9. 9. Monitoring Tools for SQL Server Build in and External Tools Activity Monitor A component of SQL Server Management Studio that enables DBAs to view details of current activity in the database engine Dynamic Management View and Functions Database objects that provide insight into internal SQL Server operations Performance Monitor A windows administrative tool that you can use to record values for multiple performance counters over a period of time, and analyze results in a variety of chart SQL Server Profiler A tracing and profiling tool that you can use to record details of Transact-SQL and other events in a SQL Server workload. We can replay or use it as a source for tuning SQL Trace A lightweight, Transact-SQL based programming interface for tracing SQL Server activity
  10. 10. Monitoring Tools for SQL Server Build in and External Tools Database Engine Tuning Advisor A tool provided with SQL Server for tuning indexes and statistics based on a known workload SQL Server Utility Control Point A centralized management portal for monitoring server health for multiple instances based on specific collection sets SQL Server Extended Events A lightweight eventing architecture. SQL Server Data Collection An automated system for collecting and storing and reporting performance data for multiple SQL Server instances Distributed Replay An advanced tool for replaying workloads across a potentially distributed set of servers
  11. 11. Monitoring Tools for SQL Server Build in and External Tools Microsoft System Center Operations Manager An enterprise-wide infrastructure management solution that uses management packs to collect performance and health data from Windows and application services SqlDiag Tool The SQLdiag utility is a general purpose diagnostics collection utility that can be run as a console application or as a service sp_WhoIsActive Provides detailed information about all of the sessions running on your SQL Server system, including what they’re doing and how they’re impacting server behavior sp_Blitz SQL Server health and warning check Performance Monitor Windows Performance Monitor is an operating system tool that brings together several previously disparate performance and monitoring tool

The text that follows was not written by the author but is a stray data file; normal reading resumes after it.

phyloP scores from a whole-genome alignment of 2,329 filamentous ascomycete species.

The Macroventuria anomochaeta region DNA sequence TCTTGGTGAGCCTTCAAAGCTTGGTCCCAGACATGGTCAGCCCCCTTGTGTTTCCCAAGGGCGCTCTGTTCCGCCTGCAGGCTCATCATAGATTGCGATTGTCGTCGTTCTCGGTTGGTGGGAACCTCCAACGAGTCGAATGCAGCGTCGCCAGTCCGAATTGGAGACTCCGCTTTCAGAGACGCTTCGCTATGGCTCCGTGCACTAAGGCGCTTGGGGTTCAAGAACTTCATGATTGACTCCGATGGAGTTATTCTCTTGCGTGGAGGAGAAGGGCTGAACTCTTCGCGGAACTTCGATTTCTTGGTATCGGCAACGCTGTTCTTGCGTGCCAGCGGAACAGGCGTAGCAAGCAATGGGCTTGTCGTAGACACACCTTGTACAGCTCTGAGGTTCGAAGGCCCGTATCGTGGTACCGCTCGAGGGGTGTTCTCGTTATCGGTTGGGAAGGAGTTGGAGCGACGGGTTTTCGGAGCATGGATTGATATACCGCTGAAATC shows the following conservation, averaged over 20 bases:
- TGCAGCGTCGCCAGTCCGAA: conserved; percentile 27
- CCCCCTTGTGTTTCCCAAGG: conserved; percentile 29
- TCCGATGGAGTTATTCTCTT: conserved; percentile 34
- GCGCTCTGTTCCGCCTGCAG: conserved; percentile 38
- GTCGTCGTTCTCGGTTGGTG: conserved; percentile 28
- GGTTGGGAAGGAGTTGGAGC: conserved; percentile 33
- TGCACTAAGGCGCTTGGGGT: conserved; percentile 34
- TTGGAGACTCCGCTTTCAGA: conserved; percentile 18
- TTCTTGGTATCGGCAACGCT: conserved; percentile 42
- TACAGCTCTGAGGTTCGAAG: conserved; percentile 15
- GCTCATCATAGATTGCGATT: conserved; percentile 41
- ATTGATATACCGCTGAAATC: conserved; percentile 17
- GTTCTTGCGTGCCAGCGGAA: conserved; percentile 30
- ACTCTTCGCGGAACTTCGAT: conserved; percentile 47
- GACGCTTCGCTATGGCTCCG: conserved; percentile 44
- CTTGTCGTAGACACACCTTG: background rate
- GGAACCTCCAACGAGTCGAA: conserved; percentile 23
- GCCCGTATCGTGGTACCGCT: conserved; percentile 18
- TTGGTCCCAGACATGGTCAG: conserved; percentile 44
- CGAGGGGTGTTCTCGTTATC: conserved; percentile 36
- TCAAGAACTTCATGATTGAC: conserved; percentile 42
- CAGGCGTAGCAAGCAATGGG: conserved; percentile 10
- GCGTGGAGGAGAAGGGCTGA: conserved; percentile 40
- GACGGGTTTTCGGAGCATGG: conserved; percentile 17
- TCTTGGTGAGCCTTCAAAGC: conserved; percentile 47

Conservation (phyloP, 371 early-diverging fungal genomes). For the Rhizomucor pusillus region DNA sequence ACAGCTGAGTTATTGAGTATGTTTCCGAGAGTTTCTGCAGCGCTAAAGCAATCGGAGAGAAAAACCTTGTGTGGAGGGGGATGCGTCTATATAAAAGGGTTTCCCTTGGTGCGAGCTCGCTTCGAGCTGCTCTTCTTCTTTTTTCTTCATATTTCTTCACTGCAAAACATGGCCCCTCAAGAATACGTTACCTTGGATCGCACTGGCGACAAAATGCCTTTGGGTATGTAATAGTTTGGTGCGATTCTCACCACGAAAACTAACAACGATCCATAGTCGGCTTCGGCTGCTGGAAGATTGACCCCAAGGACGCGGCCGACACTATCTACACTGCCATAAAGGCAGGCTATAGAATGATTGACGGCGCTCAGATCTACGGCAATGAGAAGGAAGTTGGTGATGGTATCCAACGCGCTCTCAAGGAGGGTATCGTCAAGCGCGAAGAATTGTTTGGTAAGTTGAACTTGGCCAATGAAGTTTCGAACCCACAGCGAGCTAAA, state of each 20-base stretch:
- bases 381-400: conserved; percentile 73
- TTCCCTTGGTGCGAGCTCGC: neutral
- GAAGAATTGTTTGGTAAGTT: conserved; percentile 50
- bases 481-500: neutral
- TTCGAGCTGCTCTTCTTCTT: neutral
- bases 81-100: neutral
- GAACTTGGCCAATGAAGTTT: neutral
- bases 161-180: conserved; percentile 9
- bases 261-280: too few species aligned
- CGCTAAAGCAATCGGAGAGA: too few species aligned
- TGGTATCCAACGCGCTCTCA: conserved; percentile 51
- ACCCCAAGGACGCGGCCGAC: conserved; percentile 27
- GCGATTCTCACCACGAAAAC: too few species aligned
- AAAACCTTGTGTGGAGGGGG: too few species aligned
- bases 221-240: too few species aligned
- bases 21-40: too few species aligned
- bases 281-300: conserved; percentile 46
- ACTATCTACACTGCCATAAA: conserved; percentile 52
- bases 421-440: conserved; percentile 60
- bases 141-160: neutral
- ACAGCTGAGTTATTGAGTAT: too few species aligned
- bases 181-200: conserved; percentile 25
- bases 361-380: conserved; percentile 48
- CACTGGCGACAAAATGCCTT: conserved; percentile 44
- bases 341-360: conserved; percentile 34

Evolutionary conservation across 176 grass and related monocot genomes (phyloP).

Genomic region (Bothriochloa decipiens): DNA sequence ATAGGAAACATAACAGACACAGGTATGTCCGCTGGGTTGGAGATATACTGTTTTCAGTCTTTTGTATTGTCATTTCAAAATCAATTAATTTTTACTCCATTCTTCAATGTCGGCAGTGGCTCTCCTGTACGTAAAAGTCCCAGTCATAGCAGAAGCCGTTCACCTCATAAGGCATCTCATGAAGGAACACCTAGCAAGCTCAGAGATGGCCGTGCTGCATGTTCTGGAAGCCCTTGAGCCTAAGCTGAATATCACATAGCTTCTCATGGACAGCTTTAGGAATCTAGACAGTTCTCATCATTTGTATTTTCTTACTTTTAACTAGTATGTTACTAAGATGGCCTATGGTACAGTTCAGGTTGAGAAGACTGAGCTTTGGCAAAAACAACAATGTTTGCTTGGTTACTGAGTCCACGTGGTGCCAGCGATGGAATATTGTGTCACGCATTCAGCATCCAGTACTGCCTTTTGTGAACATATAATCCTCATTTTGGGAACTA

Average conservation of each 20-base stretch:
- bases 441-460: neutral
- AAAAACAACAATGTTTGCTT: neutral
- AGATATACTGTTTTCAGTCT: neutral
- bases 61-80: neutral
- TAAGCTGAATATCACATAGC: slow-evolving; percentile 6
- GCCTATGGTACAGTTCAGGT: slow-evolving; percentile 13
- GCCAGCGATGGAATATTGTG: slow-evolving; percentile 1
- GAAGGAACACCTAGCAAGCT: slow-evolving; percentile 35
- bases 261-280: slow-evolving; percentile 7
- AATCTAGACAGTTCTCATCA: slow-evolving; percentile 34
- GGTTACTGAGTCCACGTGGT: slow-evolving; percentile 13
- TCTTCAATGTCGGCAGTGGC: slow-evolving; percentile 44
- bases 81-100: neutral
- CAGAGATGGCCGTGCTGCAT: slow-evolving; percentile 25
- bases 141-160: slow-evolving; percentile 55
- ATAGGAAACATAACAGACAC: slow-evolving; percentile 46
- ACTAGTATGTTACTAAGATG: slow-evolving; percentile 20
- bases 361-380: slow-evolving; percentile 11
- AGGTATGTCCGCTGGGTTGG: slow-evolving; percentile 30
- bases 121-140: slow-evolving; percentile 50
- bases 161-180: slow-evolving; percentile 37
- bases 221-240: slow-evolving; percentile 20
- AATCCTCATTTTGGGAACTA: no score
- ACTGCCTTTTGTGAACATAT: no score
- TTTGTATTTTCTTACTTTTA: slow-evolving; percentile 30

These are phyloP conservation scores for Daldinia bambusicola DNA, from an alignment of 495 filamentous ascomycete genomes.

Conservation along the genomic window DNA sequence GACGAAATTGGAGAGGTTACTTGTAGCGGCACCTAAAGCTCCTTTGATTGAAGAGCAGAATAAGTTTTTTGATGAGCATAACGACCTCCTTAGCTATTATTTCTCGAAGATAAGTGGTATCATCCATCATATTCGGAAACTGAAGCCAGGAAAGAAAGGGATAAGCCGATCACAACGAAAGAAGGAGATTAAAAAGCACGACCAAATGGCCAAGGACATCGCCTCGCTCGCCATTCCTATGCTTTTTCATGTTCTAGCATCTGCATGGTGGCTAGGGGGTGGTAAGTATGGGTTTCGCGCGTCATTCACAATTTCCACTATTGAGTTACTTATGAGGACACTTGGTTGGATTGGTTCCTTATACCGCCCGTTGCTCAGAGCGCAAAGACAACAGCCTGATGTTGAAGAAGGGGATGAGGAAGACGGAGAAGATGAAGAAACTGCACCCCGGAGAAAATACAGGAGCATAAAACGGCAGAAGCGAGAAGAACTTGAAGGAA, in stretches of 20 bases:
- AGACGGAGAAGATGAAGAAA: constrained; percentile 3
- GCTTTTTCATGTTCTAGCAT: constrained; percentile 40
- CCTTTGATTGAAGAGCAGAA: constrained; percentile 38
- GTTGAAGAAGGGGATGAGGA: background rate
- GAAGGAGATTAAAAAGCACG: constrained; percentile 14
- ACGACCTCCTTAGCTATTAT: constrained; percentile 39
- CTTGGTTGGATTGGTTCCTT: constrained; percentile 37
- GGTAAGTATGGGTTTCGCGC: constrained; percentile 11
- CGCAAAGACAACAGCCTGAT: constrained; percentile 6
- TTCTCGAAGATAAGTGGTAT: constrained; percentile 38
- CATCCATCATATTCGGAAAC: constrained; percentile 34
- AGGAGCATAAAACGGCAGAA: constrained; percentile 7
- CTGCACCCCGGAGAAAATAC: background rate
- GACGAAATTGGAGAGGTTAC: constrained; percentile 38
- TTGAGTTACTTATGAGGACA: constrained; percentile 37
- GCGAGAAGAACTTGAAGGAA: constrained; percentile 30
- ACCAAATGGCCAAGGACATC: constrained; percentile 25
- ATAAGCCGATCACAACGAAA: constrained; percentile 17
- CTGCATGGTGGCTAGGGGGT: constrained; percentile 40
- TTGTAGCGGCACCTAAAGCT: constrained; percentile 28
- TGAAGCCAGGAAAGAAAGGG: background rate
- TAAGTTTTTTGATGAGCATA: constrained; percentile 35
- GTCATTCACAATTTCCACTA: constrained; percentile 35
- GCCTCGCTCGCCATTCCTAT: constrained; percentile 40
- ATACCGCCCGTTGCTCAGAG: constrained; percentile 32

12. 12. Monitoring Tools for SQL Server SQL Server 2016 Query Store An enterprise-wide infrastructure management solution that uses management packs to collect performance and health data from Windows and application services Live Query Stats Windows Performance Monitor is an operating system tool that brings together several previously disparate performance and monitoring tool
  13. 13. C H A P T E R 02 SQL Server Threading Model  Introduction  What a thread is  Thread Scheduling  SQL Server Schedulers  Thread States  The Waiter List  The Runnable Queue
  14. 14. Introduction  SQL Server is an OS on Windows OS  It performs and controls its own:  Memory management  I/O  Scheduling
  15. 15. What a thread is  A thread is unit of execution within a process  Multiple threads can exist within a process  Each is given small amount of processor time  Waits while other threads execute (called scheduling)  SQL Server uses OS threads to perform its work  Called worker threads  Dedicated threads exists  Such as for performing checkpoints, deadlock monitoring, and ghost record cleanup  Most are in a pool of threads that SQL Server uses to process user requests (Working Threads)